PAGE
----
Gov. Sanford Vows|to Fight Impeachment

     COLUMBIA, S.C. (CN) – Gov. Mark Sanford vowed to take legal action should the General Assembly hold an impeachment trial before a state ethics panel completes its investigation of his travel-related expenditures. Sanford cautioned legislators against turning the impeachment process into a “kangaroo court where you may as well base the whole thing on media headlines.”

     Sanford has been under a cloud of controversy since June, when he disappeared for five days, only to return to confess a longstanding affair with an Argentine mistress he described as his “soul mate.”
     As the scandal unfolded this summer, and questions about his use of a state plane and expensive commercial jet tickets added to his woes, Sanford has appeared to be drawn to the media attention like a moth to flame.
     Every time another news story has threatened to usurp his place on the front page, the governor has called the media together and given the story of his infidelity a new life. The first time that happened was after the death of Michael Jackson.
     On Thursday it came on the heels of South Carolina Congressman Joe Wilson’s calling President Barack Obama a liar during the president’s nationally televised address to a joint session of Congress.
     But Sanford’s latest, hastily called “media availability” was different. For the first time Sanford met reporters with an attorney standing at his side, his longtime friend Butch Bowers.
     Sanford, once considered a contender for the 2012 Republican presidential nomination, said the release of a preliminary report by the state Ethics Commission – now being sought by House Republicans – would be unfair, as it would not include his defense, and lawmakers would use its conclusions to justify his impeachment.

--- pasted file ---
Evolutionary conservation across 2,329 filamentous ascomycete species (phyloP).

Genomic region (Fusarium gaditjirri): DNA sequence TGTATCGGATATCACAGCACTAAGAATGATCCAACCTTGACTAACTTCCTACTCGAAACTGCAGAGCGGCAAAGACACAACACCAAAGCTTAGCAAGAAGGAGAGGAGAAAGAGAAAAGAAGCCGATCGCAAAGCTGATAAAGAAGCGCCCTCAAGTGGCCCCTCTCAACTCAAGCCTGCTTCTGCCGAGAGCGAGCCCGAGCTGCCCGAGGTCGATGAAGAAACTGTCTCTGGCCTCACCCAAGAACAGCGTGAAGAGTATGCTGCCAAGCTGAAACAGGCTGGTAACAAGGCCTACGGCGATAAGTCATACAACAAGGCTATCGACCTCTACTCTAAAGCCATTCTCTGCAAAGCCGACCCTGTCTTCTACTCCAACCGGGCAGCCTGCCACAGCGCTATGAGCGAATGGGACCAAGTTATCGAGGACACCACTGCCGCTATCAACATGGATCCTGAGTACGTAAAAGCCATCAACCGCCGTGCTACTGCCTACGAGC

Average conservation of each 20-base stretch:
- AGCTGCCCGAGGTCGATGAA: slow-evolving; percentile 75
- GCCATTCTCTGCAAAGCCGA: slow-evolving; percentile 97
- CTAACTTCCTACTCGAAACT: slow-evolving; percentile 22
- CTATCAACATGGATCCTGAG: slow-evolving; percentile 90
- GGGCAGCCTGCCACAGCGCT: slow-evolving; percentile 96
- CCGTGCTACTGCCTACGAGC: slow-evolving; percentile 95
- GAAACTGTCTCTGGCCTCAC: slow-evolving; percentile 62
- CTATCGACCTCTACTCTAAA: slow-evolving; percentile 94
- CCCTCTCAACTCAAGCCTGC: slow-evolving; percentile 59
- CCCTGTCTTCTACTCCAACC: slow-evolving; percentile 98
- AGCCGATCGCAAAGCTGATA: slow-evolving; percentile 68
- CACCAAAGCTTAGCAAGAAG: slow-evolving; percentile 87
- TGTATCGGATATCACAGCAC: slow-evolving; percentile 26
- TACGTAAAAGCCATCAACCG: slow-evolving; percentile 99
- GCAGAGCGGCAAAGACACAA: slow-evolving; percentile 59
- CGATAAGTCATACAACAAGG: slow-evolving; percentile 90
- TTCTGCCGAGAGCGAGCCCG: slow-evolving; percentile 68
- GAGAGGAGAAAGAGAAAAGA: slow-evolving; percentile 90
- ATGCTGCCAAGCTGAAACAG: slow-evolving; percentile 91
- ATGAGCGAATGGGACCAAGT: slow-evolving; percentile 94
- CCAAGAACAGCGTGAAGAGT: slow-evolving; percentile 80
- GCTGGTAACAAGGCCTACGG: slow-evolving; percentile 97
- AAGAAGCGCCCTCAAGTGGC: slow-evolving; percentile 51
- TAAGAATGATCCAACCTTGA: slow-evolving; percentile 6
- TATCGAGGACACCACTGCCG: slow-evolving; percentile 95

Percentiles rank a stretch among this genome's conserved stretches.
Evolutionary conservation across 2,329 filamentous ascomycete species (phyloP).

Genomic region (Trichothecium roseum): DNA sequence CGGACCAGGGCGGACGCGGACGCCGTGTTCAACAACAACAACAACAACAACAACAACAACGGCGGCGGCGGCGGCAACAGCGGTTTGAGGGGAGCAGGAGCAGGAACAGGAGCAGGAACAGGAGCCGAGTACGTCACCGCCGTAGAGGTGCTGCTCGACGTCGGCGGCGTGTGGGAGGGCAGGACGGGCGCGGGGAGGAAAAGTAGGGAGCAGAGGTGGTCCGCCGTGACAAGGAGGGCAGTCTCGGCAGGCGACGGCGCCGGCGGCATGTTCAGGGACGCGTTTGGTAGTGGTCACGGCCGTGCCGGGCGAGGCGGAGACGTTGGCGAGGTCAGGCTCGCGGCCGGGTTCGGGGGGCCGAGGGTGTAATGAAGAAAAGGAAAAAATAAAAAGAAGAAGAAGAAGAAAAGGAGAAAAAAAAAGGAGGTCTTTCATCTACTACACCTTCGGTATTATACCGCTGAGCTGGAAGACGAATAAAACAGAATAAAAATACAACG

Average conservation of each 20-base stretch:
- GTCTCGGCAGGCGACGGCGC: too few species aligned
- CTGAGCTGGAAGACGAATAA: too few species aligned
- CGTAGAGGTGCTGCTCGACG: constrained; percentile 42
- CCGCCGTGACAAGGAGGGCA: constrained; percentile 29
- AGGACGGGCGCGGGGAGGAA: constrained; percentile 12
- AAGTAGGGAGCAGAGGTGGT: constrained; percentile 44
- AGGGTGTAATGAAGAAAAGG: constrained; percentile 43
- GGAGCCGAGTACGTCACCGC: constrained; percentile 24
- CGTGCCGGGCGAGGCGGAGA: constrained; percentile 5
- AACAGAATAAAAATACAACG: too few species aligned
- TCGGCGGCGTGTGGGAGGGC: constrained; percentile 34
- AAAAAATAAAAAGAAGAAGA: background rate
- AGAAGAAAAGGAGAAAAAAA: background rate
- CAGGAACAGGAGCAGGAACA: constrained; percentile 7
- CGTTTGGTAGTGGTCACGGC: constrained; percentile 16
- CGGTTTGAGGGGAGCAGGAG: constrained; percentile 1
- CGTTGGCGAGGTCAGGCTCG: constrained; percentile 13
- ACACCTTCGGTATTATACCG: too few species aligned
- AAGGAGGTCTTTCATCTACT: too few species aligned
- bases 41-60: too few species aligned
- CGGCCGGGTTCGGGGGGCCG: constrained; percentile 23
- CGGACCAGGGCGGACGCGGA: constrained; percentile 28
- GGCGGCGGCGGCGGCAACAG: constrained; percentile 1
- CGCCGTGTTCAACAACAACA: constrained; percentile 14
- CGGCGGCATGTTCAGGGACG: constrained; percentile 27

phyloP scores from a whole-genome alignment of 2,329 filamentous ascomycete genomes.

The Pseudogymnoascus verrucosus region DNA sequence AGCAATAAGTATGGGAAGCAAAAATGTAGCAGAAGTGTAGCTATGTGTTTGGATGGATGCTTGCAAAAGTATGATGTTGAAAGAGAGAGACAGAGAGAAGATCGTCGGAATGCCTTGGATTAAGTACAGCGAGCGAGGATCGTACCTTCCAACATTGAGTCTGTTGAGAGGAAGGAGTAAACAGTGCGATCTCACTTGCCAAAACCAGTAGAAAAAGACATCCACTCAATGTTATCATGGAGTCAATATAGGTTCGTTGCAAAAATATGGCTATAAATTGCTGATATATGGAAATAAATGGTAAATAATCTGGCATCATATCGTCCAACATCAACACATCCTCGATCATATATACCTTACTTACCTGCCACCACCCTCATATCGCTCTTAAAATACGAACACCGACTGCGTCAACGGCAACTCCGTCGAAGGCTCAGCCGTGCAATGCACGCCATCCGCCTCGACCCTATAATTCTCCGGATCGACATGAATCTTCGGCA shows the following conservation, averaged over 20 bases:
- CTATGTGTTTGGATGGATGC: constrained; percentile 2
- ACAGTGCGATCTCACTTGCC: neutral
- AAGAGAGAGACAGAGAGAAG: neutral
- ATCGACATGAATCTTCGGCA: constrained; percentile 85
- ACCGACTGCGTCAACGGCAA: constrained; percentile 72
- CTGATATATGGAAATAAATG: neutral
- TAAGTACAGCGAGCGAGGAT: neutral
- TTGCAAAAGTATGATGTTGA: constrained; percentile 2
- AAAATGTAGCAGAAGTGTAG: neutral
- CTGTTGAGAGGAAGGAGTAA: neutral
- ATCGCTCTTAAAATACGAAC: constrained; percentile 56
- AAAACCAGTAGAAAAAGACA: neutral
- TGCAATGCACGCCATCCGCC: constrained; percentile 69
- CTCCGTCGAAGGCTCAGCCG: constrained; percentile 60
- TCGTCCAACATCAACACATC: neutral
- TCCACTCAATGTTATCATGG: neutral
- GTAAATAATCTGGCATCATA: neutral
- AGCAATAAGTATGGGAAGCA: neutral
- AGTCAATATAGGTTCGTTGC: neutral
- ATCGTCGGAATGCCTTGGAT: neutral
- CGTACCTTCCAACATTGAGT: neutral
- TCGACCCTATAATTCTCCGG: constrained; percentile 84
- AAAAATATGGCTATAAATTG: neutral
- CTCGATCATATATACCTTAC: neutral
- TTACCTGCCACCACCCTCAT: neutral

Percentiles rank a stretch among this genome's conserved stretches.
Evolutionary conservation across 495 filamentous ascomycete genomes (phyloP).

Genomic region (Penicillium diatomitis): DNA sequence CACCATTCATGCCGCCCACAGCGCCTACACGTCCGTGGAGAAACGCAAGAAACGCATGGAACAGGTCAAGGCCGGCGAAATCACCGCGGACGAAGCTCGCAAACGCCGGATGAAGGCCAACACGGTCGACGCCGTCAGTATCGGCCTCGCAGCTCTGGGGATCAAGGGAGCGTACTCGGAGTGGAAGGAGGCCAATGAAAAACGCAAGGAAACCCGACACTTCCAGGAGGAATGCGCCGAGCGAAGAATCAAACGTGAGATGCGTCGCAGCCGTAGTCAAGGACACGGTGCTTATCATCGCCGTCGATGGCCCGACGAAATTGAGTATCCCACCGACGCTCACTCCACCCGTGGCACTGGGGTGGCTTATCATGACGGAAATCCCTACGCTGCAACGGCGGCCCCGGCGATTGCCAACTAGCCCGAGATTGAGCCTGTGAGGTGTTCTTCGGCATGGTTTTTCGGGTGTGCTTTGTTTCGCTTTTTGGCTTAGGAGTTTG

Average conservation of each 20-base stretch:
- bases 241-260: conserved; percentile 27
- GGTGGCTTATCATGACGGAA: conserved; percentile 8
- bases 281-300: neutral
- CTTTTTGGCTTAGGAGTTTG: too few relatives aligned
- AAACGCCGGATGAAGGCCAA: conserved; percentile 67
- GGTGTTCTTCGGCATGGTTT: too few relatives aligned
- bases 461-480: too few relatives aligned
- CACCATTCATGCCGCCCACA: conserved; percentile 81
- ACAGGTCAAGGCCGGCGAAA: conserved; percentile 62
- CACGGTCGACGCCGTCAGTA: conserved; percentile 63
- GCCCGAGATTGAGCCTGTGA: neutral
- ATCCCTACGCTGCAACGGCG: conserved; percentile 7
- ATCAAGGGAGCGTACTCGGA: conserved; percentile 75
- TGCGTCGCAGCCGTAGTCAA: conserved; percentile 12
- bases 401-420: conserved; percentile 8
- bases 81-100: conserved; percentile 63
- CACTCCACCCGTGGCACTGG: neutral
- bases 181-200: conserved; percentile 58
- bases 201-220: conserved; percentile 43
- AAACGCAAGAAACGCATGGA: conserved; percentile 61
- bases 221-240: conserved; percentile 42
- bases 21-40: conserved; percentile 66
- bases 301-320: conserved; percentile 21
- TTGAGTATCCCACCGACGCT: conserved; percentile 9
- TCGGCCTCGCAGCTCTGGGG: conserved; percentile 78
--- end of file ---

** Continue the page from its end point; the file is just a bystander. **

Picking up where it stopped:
To turn over a draft of the report to lawmakers, Sanford said, threatens to turn the process into a “kangaroo court where you may as well base the whole thing on media headlines.”
     “We have a real problem if members of the General Assembly are going to try to influence and truncate an investigative committee to get the result they want to go ahead on impeachment,” Sanford said. “I get that members of the General Assembly want me gone, but that’s been the case for six years.
     He added, “It is not OK to short-circuit an ethics process to try to get the result that you want. It’s not OK to short-circuit the process where you get full control of South Carolina with no checks and balances from the executive branch.”
     Earlier this week two-thirds of the state’s Republican party leadership – 31 of 46 members – asked Sanford to resign. In July, the same group had voted only to censure him.
     Should an impeachment be undertaken, it will be the first high-profile case for Bowers since he and Kevin Hall, formerly partners at Nelson Mullins Riley & Scarborough, opened their own practice in Columbia, S.C. last month.
     Filling out the team at Hall & Bowers is Todd Carroll, another former Nelson Mullins attorney.
     Bowers is a former S.C. Election Commission chairman and was voting counsel for the U.S. Justice Department from 2007-08. He also worked as an attorney for U.S. Sen. John McCain’s 2008 presidential campaign.

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